US Manufacturing PMI Rises To Highest In 12 Months

Tyler Durden's picture

When 2016 started off poorly for the US manufacturing sector as a result of the pounding in the E&P sector, with rising concerns about a recessionary impulse among US manufacturing industries, the latest Markit manufacturing report for October has allayed much of the slowdown concerns with a headline print of 53.2, higher than the 51.5 expected, and up 1.7 points from September - the highest print since October of 2015.

Notably, the new orders index also rebounded to 54.7 from 51.1 previously, and also the highest in 12 months.

Manufacturing production has now increased for five months running, following a slight dip in May. Survey respondents cited an accelerated pace of new business growth and, in some cases, efforts to boost production in anticipation of stronger client demand in the months ahead.

According to the report, October data signalled that U.S. manufacturers started the fourth quarter in a strong fashion, with output and new order volumes rising at markedly faster rates than in September. A rebound in business conditions contributed to greater input buying among manufacturing firms and renewed pressures on capacity. At the same time, manufacturers sought to boost their stocks of inputs, with pre-production inventories rising for the first time since November 2015.

Manufacturers reported that supportive domestic economic conditions remained a key growth driver, helping to offset sluggish export sales in October. Survey respondents also noted that increased production and greater purchasing activity reflected hopes of a post-election upturn in client demand

Higher levels of incoming new work resulted in a greater degree of backlog accumulation across the manufacturing sector during October. The latest rise in unfinished work was the largest for 12 months.

However, while the rebound was broad based, the weakness within the
employment subcomponent remains, and declined modestly in October
relative to the previous month. Some firms commented on increased capacity pressures at their plants, in part reflecting subdued job hiring in recent months. Latest data  signalled only a moderate rise in payroll numbers, and the rate of expansion was weaker than in September.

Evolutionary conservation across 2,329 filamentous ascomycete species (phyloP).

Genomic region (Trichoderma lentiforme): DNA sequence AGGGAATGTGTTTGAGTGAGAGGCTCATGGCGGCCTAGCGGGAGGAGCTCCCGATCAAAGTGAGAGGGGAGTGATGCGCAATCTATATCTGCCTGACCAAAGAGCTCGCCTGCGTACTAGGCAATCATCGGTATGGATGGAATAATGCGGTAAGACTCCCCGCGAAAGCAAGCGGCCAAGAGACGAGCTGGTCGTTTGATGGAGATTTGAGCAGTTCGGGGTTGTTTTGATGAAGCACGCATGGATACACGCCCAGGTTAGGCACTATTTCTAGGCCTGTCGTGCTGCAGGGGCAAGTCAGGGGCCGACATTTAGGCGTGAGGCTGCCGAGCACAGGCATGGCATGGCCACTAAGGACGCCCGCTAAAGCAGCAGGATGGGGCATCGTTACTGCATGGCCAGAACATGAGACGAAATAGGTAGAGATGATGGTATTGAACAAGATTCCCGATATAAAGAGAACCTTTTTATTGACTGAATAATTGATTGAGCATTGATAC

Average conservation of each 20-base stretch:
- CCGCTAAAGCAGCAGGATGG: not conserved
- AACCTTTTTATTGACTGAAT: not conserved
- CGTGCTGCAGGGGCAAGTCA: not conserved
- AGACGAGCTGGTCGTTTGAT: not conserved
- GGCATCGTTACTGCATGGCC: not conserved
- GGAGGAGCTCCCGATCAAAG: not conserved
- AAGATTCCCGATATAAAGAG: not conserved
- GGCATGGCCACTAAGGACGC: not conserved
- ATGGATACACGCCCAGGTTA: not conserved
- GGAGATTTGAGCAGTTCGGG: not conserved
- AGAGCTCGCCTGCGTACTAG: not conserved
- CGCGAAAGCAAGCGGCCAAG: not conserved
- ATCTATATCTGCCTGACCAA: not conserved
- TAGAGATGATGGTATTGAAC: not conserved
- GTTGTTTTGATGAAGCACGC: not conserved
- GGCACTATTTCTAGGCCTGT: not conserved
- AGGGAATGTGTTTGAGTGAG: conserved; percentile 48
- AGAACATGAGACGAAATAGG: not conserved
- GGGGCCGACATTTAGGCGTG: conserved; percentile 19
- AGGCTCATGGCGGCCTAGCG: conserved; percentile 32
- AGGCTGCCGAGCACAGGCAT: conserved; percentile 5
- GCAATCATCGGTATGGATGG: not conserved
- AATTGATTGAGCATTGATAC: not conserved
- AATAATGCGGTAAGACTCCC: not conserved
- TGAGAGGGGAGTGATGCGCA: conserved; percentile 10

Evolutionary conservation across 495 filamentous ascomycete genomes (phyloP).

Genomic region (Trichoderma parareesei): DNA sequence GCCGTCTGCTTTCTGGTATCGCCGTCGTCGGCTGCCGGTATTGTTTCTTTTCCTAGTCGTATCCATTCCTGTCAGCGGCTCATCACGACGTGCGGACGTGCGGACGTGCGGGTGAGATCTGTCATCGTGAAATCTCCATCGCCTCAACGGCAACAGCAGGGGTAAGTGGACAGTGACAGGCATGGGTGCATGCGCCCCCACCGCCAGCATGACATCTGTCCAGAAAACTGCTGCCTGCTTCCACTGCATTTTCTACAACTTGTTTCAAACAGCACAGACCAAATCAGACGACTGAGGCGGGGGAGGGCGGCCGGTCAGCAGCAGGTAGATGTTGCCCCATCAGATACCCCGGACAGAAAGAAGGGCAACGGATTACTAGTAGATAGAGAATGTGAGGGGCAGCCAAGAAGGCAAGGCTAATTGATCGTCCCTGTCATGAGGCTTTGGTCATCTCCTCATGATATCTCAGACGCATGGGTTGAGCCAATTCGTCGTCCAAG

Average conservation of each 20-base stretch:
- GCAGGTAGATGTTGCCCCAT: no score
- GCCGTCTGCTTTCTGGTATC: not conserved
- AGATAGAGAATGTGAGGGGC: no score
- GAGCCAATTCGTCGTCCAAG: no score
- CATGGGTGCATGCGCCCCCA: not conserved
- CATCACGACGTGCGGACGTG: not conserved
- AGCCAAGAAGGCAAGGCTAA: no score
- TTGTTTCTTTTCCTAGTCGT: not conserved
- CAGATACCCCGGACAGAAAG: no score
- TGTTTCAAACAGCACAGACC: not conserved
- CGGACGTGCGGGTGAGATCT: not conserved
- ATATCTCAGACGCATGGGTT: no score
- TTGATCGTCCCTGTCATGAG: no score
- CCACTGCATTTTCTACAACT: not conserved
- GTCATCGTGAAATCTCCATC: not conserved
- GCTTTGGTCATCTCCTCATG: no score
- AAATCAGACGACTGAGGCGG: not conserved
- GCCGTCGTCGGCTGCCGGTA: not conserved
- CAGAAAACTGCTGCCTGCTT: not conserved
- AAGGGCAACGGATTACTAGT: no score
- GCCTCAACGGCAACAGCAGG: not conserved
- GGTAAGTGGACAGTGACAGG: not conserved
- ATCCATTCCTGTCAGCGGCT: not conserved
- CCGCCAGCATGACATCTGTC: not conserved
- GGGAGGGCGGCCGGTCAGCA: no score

The latest survey indicated a robust upturn in input buying among manufacturing firms, which was linked to projections of rising demand and associated efforts to boost inventories. Moreover, the increase in purchasing activity was the fastest since June 2015. This contributed to a rise in preproduction stocks for the first time in 11 months. At the same time, finished goods inventories stabilized in October, which ended a four-month period of decline.

Of note, for the first time in over a year, inflationary pressures were cited as a factor concerning the respondents:

"Manufacturers indicated that cost pressures intensified in October, with the latest increase in input prices the fastest for almost two years. Anecdotal evidence cited greater raw material prices and rising transportation costs. Meanwhile, factory gate charges increased for the first time in three months and the rate of inflation was the strongest since November 2014.

Commenting on the flash PMI data, Chris Williamson, Chief Business Economist at IHS Markit said:

“Manufacturing showed further signs of pulling out of the malaise seen earlier in the year, starting the fourth quarter on a solid footing. Both output and new orders are rising at the fastest rates for a year amid increasingly widespread optimism that demand will pick up again after the presidential election, which has been commonly cited as a key factor that has subdued spending and investment in recent months.

“There are also signs that the drag from cost-cutting policies of deliberate inventory reduction is moving into reverse. Inventory-building should therefore provide an extra boost to the economy in the fourth quarter.